Article about Syrian St.Thoma Christians in BBC
- India's Christians: Roots and disputes:
By Charles Haviland
BBC correspondent in southern India
Christians are a tiny minority in India - less than three percent of
the population. But in the southern, coastal state of Kerala, they
number around 20%.
Christians have lived and worshipped in Kerala for some 2,000 years
but the last century has been marked by a bitter feud within the
Church which has led to factional fighting.
Kranganor, on the coast of Kerala, is the cradle of Christianity in
India where according to legend, St Thomas, or Doubting Thomas - one
of the 12 apostles of Jesus - first came ashore in AD 52.
"This is the place where he landed, imparting the message of Jesus,"
says Father JB Putor, keeper of the shrine to Thomas.
St Thomas' Christian community was augmented in the fourth century by
refugees from east Syria - now Iraq.
All Kerala Christians who trace their ancestry to these times call
themselves Syrian Christians. Some have become Catholic or Protestant
in their outlook, others are Orthodox.
The melody played at the Holy Communion at the Orthodox Syrian Church
of Cheriapoli, in central Kerala, is of ancient Syria. So is the
language used in some of the prayers - Syriac, very close to what
Jesus himself spoke.
One of the congregation, Matthew Kurian, told me he was deeply
attached to this link with the early Church. "We are keeping the
Syriac language as a basis.
And Syriac is an important thing for us. There are many other
Christians here - Latin Catholics, Roman Catholics. So we are proudly
saying we are Syrian Christians," he said.
The Syrian Christians have always fitted in well with their Indian
Many Church buildings strongly resemble Hindu temples including a
carved teak porch, added to the old building at Cheriapoli.
"This porch is very like the Hindu temples in India. It is like work
found in Kathmandu, in Nepal. It is actually made by Hindu
carpenters," Mathew told me.
Kerala Christians are hoping for a peaceful Christmas
"In Kerala, we have to keep some more customs of the Hindus. Because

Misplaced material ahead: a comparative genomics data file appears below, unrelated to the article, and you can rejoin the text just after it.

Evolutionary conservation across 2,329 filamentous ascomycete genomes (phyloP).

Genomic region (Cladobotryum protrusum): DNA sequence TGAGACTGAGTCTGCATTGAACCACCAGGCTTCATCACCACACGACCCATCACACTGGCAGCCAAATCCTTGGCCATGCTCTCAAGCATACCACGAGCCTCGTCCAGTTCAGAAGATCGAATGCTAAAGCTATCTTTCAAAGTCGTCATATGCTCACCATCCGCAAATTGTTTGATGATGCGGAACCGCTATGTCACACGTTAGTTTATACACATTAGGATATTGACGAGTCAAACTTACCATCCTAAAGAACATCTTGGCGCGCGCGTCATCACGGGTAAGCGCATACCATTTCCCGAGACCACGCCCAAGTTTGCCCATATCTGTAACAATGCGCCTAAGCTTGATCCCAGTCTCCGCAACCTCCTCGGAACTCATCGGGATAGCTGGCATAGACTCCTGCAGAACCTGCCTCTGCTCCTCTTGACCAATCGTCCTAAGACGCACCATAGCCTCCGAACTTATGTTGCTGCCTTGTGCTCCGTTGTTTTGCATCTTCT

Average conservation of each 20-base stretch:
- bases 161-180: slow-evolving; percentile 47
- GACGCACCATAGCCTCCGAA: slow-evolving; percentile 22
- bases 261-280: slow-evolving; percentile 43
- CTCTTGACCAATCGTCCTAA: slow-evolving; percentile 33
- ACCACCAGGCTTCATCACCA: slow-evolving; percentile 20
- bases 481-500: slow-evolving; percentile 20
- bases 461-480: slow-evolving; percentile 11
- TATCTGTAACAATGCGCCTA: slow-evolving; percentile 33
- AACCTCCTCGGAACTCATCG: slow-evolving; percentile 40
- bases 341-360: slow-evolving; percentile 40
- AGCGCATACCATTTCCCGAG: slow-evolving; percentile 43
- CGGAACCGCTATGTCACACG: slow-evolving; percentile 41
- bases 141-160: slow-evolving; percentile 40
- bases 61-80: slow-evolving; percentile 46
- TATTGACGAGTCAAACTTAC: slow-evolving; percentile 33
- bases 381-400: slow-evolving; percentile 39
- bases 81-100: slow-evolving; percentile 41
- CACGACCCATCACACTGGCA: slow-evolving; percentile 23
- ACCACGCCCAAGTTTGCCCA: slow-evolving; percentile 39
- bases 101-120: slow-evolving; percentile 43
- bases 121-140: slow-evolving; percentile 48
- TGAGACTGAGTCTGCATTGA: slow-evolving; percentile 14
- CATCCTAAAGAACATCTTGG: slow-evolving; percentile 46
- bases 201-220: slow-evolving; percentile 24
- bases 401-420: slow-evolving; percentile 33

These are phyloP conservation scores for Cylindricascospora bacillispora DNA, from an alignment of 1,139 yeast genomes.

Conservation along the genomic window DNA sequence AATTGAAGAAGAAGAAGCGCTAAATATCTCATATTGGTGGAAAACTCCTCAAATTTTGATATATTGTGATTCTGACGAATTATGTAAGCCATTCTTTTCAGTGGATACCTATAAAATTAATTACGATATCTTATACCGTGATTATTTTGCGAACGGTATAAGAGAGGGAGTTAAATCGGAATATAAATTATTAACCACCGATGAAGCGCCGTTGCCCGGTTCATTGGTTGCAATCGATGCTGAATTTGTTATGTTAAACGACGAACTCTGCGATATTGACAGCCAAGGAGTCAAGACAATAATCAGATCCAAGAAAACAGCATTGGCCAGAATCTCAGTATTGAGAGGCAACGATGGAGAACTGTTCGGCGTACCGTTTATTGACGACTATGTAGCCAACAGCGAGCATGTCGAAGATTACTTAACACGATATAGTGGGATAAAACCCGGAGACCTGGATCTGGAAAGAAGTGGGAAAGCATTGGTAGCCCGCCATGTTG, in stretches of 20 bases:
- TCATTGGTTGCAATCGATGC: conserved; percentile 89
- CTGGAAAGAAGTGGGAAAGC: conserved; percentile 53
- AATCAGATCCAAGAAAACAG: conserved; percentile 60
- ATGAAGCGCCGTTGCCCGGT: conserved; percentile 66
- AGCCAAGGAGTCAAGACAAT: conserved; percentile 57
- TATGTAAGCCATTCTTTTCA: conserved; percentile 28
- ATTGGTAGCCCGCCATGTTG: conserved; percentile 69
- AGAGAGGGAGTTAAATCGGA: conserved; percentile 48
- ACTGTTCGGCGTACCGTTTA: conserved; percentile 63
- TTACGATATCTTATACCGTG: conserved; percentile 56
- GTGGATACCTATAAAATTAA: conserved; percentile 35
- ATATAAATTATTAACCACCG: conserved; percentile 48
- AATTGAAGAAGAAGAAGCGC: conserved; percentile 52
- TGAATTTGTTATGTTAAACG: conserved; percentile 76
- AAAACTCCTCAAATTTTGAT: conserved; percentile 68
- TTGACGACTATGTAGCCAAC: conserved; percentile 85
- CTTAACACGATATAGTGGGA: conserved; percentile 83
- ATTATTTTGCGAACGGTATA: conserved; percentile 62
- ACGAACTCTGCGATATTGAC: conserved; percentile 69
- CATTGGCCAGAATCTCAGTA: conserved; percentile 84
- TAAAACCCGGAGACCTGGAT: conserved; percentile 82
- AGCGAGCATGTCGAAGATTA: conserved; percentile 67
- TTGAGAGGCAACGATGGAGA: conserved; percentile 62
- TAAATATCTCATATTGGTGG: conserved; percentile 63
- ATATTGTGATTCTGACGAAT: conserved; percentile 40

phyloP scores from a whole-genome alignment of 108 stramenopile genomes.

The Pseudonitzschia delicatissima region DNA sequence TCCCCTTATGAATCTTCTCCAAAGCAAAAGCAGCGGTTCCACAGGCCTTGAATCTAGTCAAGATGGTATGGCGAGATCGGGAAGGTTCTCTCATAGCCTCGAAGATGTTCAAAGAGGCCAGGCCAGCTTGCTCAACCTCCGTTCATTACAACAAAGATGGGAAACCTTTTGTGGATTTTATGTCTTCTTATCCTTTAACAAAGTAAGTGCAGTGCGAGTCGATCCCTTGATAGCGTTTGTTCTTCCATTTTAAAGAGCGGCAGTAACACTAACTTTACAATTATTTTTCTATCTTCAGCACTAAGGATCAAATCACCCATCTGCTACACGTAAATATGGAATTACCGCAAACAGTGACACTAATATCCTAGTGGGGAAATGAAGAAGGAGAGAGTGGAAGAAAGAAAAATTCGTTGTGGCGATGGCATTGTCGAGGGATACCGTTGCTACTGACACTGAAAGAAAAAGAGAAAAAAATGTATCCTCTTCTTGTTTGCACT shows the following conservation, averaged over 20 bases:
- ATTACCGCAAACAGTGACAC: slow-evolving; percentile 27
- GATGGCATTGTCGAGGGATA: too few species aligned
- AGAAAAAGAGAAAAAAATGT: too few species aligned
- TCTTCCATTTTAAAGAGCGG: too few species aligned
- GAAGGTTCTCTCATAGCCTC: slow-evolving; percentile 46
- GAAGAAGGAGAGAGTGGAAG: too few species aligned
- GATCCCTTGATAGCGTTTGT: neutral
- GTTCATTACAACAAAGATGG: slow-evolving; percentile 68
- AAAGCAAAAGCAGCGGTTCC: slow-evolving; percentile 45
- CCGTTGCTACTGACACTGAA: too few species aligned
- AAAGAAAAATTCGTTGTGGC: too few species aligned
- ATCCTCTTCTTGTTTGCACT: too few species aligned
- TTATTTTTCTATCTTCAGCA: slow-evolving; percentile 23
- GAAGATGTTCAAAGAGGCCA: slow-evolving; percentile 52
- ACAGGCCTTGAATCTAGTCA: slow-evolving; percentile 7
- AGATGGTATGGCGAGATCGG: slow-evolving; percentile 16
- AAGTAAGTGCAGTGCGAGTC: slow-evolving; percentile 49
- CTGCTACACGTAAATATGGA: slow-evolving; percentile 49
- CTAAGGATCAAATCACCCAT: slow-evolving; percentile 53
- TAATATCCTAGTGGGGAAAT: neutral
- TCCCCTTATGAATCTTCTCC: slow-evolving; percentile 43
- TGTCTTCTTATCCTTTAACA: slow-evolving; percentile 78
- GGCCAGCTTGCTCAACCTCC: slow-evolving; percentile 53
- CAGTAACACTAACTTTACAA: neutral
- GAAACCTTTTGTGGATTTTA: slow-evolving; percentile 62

almost all the people here are Hindus, and we are the minority
people," he said.
The Orthodox Church in Kerala has excellent ties with Hindus and
Muslims. But the Church itself is split by a bitter feud between
those still loyal to the Syria-based Patriarch and those who in 1912,
under a local bishop, declared autonomy and set up their own
Ninety years later, Father Joseph Corespiscopa, an 86-year-old priest
from the faction loyal to the Patriarch, still cannot accept what
that bishop did.
"He violated every principle of the Church. And so he was called an
outcast. And his followers are called outcasts," said Father Joseph.
The split remains deep. Not only are the two sides at loggerheads
over spiritual authority - recent disputes over ownership of Church
buildings and property have caused factional violence, even deaths.
Father KM George, Principal of the Orthodox Theological Seminary in
Kerala, comes from the autonomous faction of the Church.
"It's very tragic. None of us endorses such violence in our Church.
We are ashamed of it. And I still hope reconciliation is possible,
because in Kerala we are the same community. We're the same family,"
It is ironic that, while some parts of India are torn by violence
between faiths, this ancient and unique stream of Christianity should
be turning in on itself with a vengeance.
Ordinary congregations are simply praying that a spirit of
reconciliation can prevail this Christmas.